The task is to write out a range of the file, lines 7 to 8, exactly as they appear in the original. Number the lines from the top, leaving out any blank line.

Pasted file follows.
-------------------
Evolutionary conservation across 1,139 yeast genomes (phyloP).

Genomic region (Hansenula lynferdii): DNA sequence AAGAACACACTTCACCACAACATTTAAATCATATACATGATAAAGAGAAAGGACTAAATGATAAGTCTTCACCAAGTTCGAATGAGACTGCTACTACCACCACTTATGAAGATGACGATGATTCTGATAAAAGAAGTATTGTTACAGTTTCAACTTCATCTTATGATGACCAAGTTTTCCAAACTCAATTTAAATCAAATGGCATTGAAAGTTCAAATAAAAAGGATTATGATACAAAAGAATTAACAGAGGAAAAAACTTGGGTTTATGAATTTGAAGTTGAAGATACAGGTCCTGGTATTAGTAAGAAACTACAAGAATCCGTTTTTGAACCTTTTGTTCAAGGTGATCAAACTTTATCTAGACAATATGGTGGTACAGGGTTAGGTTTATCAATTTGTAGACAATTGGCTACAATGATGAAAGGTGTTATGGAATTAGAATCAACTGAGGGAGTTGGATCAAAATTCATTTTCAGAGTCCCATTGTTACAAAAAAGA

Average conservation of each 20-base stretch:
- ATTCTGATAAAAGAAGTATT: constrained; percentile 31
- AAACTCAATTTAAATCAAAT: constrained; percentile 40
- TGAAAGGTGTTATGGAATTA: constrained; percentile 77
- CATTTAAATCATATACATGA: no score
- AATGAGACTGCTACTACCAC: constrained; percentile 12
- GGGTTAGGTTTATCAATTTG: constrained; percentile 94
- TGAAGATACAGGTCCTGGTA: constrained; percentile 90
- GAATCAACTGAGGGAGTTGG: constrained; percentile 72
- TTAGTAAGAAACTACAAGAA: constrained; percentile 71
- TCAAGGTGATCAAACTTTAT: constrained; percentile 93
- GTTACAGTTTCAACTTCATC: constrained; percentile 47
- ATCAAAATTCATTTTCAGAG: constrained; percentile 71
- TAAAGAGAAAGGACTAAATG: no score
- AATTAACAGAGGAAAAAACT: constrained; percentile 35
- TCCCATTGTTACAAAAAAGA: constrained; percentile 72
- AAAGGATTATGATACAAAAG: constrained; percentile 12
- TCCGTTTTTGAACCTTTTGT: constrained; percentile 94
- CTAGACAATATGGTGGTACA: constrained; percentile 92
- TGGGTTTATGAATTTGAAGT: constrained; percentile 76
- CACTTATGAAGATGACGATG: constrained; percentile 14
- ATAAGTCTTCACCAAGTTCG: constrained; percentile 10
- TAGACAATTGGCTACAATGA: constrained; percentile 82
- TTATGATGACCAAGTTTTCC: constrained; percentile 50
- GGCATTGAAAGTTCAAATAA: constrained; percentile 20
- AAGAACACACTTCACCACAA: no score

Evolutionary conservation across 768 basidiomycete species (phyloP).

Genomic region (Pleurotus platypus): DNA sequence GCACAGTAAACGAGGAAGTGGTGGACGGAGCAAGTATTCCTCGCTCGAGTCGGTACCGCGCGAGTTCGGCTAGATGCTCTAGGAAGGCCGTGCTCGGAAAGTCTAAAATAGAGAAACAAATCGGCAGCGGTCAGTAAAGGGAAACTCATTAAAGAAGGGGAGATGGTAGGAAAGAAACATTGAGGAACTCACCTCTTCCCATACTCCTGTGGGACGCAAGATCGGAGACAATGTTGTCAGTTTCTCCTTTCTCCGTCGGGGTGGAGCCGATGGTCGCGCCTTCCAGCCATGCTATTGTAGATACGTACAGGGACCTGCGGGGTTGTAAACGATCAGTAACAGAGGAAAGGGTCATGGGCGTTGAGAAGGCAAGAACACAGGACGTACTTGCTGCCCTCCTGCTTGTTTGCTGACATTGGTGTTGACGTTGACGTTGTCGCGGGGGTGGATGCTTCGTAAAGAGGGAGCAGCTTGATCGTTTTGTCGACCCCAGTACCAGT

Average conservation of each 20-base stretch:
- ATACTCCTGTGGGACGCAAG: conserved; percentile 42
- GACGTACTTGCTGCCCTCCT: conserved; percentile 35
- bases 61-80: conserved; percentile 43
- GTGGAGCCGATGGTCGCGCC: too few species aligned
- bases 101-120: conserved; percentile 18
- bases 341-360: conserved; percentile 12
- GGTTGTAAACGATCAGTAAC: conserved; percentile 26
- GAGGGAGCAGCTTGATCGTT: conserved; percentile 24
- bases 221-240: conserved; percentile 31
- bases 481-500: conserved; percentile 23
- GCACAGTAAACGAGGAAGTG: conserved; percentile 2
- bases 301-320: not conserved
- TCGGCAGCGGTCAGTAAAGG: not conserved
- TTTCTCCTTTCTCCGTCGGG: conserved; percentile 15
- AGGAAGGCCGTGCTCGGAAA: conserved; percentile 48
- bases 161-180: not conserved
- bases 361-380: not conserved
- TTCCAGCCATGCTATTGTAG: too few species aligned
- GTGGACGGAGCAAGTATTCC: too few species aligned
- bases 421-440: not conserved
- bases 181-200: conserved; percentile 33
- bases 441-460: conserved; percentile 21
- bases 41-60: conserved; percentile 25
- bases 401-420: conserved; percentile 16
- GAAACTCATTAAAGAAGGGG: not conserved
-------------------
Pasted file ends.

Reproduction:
- CATTTAAATCATATACATGA: no score
- AATGAGACTGCTACTACCAC: constrained; percentile 12